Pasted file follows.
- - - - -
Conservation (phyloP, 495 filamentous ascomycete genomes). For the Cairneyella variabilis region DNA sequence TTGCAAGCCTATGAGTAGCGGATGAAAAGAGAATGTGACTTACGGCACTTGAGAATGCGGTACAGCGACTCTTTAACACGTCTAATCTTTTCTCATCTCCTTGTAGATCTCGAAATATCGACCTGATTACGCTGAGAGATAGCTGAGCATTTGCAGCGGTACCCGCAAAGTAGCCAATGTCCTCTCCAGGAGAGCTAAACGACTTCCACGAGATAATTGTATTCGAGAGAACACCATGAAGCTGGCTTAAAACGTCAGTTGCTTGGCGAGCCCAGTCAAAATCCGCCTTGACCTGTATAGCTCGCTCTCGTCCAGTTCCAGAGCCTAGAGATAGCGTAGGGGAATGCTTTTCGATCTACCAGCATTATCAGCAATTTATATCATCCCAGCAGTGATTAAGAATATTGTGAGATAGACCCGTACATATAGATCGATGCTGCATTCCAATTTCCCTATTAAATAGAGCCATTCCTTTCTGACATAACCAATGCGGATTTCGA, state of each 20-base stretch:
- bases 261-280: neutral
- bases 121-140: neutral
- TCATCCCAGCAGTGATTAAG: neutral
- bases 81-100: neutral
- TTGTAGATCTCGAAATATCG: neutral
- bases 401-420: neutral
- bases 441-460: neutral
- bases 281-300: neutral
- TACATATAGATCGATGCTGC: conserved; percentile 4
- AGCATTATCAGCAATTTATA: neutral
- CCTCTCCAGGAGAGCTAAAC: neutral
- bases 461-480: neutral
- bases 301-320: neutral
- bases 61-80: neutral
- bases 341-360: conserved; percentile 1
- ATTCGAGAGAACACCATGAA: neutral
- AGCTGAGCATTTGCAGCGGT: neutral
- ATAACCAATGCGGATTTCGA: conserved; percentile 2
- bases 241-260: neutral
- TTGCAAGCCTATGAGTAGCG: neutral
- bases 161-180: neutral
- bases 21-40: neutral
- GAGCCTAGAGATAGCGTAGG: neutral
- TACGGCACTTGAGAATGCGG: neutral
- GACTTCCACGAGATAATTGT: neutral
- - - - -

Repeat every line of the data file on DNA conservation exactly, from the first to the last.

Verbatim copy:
Conservation (phyloP, 495 filamentous ascomycete genomes). For the Cairneyella variabilis region DNA sequence TTGCAAGCCTATGAGTAGCGGATGAAAAGAGAATGTGACTTACGGCACTTGAGAATGCGGTACAGCGACTCTTTAACACGTCTAATCTTTTCTCATCTCCTTGTAGATCTCGAAATATCGACCTGATTACGCTGAGAGATAGCTGAGCATTTGCAGCGGTACCCGCAAAGTAGCCAATGTCCTCTCCAGGAGAGCTAAACGACTTCCACGAGATAATTGTATTCGAGAGAACACCATGAAGCTGGCTTAAAACGTCAGTTGCTTGGCGAGCCCAGTCAAAATCCGCCTTGACCTGTATAGCTCGCTCTCGTCCAGTTCCAGAGCCTAGAGATAGCGTAGGGGAATGCTTTTCGATCTACCAGCATTATCAGCAATTTATATCATCCCAGCAGTGATTAAGAATATTGTGAGATAGACCCGTACATATAGATCGATGCTGCATTCCAATTTCCCTATTAAATAGAGCCATTCCTTTCTGACATAACCAATGCGGATTTCGA, state of each 20-base stretch:
- bases 261-280: neutral
- bases 121-140: neutral
- TCATCCCAGCAGTGATTAAG: neutral
- bases 81-100: neutral
- TTGTAGATCTCGAAATATCG: neutral
- bases 401-420: neutral
- bases 441-460: neutral
- bases 281-300: neutral
- TACATATAGATCGATGCTGC: conserved; percentile 4
- AGCATTATCAGCAATTTATA: neutral
- CCTCTCCAGGAGAGCTAAAC: neutral
- bases 461-480: neutral
- bases 301-320: neutral
- bases 61-80: neutral
- bases 341-360: conserved; percentile 1
- ATTCGAGAGAACACCATGAA: neutral
- AGCTGAGCATTTGCAGCGGT: neutral
- ATAACCAATGCGGATTTCGA: conserved; percentile 2
- bases 241-260: neutral
- TTGCAAGCCTATGAGTAGCG: neutral
- bases 161-180: neutral
- bases 21-40: neutral
- GAGCCTAGAGATAGCGTAGG: neutral
- TACGGCACTTGAGAATGCGG: neutral
- GACTTCCACGAGATAATTGT: neutral